John Curl's Blowtorch preamplifier part II - Page 2804 - diyAudio
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Old 8th October 2012, 10:33 PM   #28031
wayne is offline wayne  United States
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Controlling current paths is certainly a big issue even if using Aluminum. Found that one out the hard way.
I remember seeing a magnet for Aluminum that worked by inducing eddy currents Popular Science I think.
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Old 8th October 2012, 11:07 PM   #28032
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Thanks S.A.G. for your link. It does describe how many, many cases are made, but unfortunately, it is not a SHIELD, so far as I can tell.
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Old 8th October 2012, 11:26 PM   #28033
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A good rule of thumb might be that you need about 10-15 times thicker aluminum than steel to get the same low frequency magnetic shielding. However, at much higher frequencies, aluminum may win out.
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Old 8th October 2012, 11:39 PM   #28034
fas42 is offline fas42  Australia
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Quote:
Originally Posted by bcarso View Post
I will say that having heavier speakers does help to prevent them from bouncing around as much. I'm about to use double-sticky tape on some ones on my desktop in lieu of weighting them down with tungsten.
Try 4 decent sized balls of Blu-Tack precisely at the points of the corners, press the speaker down hard on the goo so that the speaker feels like it's glued to the desk -- see what that does for the sound ...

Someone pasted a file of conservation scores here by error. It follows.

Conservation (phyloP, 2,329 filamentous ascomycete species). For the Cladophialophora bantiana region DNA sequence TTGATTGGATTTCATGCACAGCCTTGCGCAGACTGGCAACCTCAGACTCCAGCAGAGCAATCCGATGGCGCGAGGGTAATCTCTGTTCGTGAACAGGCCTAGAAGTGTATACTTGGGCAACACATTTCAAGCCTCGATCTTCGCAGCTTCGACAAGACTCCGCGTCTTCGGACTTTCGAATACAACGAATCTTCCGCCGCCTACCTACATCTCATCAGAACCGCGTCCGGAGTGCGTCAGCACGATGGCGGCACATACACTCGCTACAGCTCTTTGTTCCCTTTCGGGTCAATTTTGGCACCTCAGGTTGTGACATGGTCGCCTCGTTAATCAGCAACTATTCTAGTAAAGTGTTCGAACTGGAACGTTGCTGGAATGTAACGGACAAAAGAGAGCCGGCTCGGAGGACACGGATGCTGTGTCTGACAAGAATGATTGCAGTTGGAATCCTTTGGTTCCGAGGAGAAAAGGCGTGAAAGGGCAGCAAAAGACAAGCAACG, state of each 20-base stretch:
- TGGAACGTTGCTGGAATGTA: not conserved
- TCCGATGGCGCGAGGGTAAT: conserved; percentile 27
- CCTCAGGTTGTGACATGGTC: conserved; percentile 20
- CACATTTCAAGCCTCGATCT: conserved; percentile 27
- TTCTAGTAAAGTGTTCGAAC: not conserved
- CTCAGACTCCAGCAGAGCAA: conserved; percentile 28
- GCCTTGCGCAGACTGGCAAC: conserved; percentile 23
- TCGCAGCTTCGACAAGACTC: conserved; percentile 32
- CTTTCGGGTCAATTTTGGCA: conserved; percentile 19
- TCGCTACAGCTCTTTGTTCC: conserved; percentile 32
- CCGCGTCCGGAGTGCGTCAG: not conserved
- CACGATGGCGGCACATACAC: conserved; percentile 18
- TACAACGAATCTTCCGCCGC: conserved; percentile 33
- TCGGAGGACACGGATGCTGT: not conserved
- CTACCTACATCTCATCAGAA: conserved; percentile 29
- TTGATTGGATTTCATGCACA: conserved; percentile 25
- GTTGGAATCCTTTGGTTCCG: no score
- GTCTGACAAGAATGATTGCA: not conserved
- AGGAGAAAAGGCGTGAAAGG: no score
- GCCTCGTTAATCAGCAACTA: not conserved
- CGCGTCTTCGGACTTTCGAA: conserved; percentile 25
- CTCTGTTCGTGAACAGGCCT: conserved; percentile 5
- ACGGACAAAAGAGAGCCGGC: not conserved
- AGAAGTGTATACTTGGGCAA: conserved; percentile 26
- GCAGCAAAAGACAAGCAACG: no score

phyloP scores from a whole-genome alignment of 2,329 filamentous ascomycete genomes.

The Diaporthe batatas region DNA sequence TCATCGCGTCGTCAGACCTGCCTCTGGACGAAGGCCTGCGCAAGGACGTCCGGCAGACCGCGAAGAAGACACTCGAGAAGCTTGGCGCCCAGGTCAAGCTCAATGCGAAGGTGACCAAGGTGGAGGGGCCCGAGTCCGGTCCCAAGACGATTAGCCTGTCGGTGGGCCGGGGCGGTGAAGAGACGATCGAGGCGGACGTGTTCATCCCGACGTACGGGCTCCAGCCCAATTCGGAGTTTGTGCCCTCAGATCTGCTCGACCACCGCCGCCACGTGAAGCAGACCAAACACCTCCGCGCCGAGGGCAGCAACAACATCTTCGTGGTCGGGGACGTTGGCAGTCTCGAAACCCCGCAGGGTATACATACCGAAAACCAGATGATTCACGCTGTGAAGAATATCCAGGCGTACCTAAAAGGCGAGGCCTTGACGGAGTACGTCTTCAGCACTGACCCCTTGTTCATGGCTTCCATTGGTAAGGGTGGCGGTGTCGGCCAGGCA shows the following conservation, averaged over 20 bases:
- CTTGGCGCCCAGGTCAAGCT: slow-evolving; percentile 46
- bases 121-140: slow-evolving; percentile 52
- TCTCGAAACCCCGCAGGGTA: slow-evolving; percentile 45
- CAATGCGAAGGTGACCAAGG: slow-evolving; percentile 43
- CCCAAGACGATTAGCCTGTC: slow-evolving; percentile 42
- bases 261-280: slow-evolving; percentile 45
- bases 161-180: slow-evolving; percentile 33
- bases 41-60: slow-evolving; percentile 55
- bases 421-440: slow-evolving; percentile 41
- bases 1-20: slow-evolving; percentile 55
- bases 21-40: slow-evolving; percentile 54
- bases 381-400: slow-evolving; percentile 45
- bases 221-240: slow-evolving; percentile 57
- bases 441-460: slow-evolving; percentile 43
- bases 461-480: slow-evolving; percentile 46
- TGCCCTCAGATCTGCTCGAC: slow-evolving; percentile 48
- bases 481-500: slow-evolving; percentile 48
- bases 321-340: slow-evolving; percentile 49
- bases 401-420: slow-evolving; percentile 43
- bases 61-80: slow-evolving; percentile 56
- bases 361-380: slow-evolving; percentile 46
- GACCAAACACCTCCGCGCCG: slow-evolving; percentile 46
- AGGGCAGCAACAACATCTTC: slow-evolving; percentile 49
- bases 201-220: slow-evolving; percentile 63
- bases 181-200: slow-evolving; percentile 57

Frank
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Old 9th October 2012, 04:13 AM   #28035
RNMarsh is offline RNMarsh  United States
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Default EMI-RFI shielding

At high freqs (>100KHz-1Mhz) the signals are reflected rather than absorbed. Thin metal works just as well for them. The lower the freq, the greater is the penetration into the metal and thicker or more efficient metals, such as steel, are needed. -RNM

Last edited by RNMarsh; 9th October 2012 at 04:18 AM.
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Old 9th October 2012, 04:25 AM   #28036
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Quote:
Originally Posted by RNMarsh View Post
At high freqs (>100KHz-1Mhz) the signals are reflected rather than absorbed. Thin metal works just as well for them.
Not necessarily, no.

It depends on whether the interference is primarily E field or H field in nature. If it's primarily E field, then reflection loss is the most effective and high conductivity materials such as copper or silver are the most effective. If it's primarily H field, then absorption loss is the most effective and ferromagnetic materials or thick paramagnetic materials are the most effective.

se
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Old 9th October 2012, 04:30 AM   #28037
fas42 is offline fas42  Australia
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Originally Posted by Steve Eddy View Post
Not necessarily, no.

It depends on whether the interference is primarily E field or H field in nature. If it's primarily E field, then reflection loss is the most effective and high conductivity materials such as copper or silver are the most effective. If it's primarily H field, then absorption loss is the most effective and ferromagnetic materials or thick paramagnetic materials are the most effective.

se
Steve, in the typical home listening environment what could be a source of interference that was predominantly H field, that was of a frequency greater than 100kHz?

Thanks,
Frank
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Old 9th October 2012, 04:40 AM   #28038
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Swtichmode power supplies come to mind.

se
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Old 9th October 2012, 05:38 AM   #28039
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Swtichmode power supplies come to mind.

se
Like a PC ?
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Old 9th October 2012, 05:45 AM   #28040
kevinkr is offline kevinkr  United States
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Like a PC ?
Many DVD, BD, and universal players, LCD and plasma TV sets, laptops, B&O Ice Power module equipped power amps, USB chargers, etc.
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